Do you have any idea how great it is to walk into a movie that you don't have great expectations for and be completely surprised by how good it is? It does not happen often, but when it does, it is like getting punched in the face with a brick. Knowing is one of those movies. Despite having a rather terrible title and a lackluster collection of trailers, Knowing has proven to be one of the stronger entries through the first three months of 2009, not to mention a film that is capable of inspiring some deep thoughts (none of which I will be able to fully bring to the table here). Do not let the fact that Nicolas Cage is the lead sway you, he takes charge of the film, playing the skeptic in all of us and goes a long way toward reminding us why he is an Oscar winner.
I must admit that when I saw the first trailer for Knowing and glimpsed the uninspired poster (which looks like it was lifted from Spielberg's War of the Worlds) I was left decidedly flat. When you look at Nicolas Cage's recent track record, you will find such winners as Next, Bangkok Dangerous, and Ghost Rider, nothing that you could consider to be all that intelligent (although, I do enjoy a couple of them). Could he carry an intelligent science fiction film? Then you can factor in director Alex Proyas, does he still have an artistic core to him? He delivered with early films such as The Crow and Dark City (the latter was named the best film of 1998 by Roger Ebert), but his last film was a Hollywood-infected take on classic Isaac Asimov source material, I, Robot.
As Knowing unfolded before me, I was drawn deeper and deeper into the tale. This is a movie that will keep you on the edge of your seat. There is a delicious slow burn quality permeating each frame. You are only given what you need to know, and even then it is barely enough. Knowing forces you to engage, to become involved, but it does so in such a way that you may not even be aware of it at first.
On the surface, the story appears to be one that you have seen many times before, and that is part of the brilliance. It is an original story that comes in the guise of the familiar. That is how you get hooked. It is an insidious plot to get in your head and win you over.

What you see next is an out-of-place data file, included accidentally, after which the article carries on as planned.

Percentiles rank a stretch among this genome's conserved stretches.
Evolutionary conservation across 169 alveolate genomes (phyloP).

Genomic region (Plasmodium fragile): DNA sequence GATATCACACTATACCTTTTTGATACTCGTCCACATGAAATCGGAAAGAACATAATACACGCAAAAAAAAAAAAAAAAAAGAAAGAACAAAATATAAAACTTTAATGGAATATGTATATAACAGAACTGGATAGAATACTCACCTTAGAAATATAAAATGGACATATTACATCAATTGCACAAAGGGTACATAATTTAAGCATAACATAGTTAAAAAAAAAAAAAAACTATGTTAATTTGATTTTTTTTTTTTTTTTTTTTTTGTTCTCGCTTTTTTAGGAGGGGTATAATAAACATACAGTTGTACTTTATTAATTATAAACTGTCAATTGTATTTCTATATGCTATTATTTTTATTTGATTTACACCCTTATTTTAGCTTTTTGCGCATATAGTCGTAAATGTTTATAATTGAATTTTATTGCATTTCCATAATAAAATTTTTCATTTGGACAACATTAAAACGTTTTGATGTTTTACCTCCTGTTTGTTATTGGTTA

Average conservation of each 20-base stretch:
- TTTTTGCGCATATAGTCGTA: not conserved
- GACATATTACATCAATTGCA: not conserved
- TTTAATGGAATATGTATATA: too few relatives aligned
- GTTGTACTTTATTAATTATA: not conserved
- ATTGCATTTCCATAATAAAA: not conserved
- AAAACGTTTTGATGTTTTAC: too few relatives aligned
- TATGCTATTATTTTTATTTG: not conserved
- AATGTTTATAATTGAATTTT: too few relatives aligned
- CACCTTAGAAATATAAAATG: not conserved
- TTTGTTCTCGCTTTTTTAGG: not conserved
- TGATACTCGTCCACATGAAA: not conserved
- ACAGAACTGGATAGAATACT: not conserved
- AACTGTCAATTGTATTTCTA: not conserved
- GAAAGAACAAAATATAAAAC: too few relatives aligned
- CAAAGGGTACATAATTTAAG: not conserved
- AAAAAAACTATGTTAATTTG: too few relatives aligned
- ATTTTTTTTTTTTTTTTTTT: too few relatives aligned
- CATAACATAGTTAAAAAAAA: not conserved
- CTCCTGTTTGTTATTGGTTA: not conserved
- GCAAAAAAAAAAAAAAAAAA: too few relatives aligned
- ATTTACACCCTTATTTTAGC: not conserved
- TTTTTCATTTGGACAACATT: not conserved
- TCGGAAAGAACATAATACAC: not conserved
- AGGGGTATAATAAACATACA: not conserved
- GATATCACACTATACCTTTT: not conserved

The story centers on a sheet covered in numbers that was written by a young girl fifty years ago and placed in a time capsule. As the capsule is uncovered in the present day, John Koestler's (Cage) son, Caleb (Chandler Canterbury), gets said sheet and does not quite know what to make of it. John takes a look at it, and almost by accident discovers a pattern. It appears that hidden in the number strings are dates — dates that line up with real world tragedies. And next to the dates appear the accurate number of casualties. Of course, this freaks John out; and when he goes to his friends who teach with him at MIT (he is a professor of astrophysics), they tell him he is seeing what he wants to see.
Problems continue when the next date on the list comes true. This cements the list as being real in John's mind. He becomes a man possessed trying to figure out the connection between the list and him. Why did he get it? Can something be done? What happens when the numbers end?
This is the type of movie that you do not want to read too much about. There is a lot going on. It brings all manner of religious, scientific, and philosophical questions to the table. What is the price of knowing? If you knew the end was coming and could do nothing about it, would you really want to know? I'm not so sure I would.
The performances are solid all around, with Nicolas Cage giving one of his best in years. He is not my favorite by a long shot, but there is definitely something about him that leads him to good work in this sort of role. He has a face that is perfectly suited for carrying the weight of the world on it. Very few can show weary determination like he can, and he does it here perfectly.
Also of note are the performances of the two children, Chandler Canterbury as Caleb and Lara Robinson in a dual role as Lucinda Embry and Abby Wayland. Both of them do fine work for youngsters. I was completely sold by their performances.
As for the direction? Alex Proyas is in top form, rebounding from his side trip to Hollywood-land. Reminiscent of Dark City, yet distinctly different, fresh, and original, it is an experience as much as it is a fascinating tale. He knows how to pull the strings just so, keeping them tight, but allowing a little bit of give so the audience can make the necessary leaps themselves.
About halfway through the film, I began to wonder if they had what it took to go all the way with what they were implying. There is this build-up to the final moments when questions are answered, more are raised, and you are expelled back into the night, unsure of what it is you just experienced. Well, that and thinking about the pair of visceral set pieces that hit hard and leave you shaken and stirred in the midst of the philosophical pursuits. Then you can start thinking about the lack of a romantic subplot (which is a good thing), just how tightly wound the exercise is even when things are moving slowly. This is what going to the movies is all about.
Bottom line. Wow. I know you are likely wanting me to tell you more about the story, but that would not be a good idea. I went in with low expectations, more or less expecting another Next. What I got was so much more than I could have imagined. This is a film made with minimal studio interference. It is firing on all creative cylinders, and the end result is fantastic.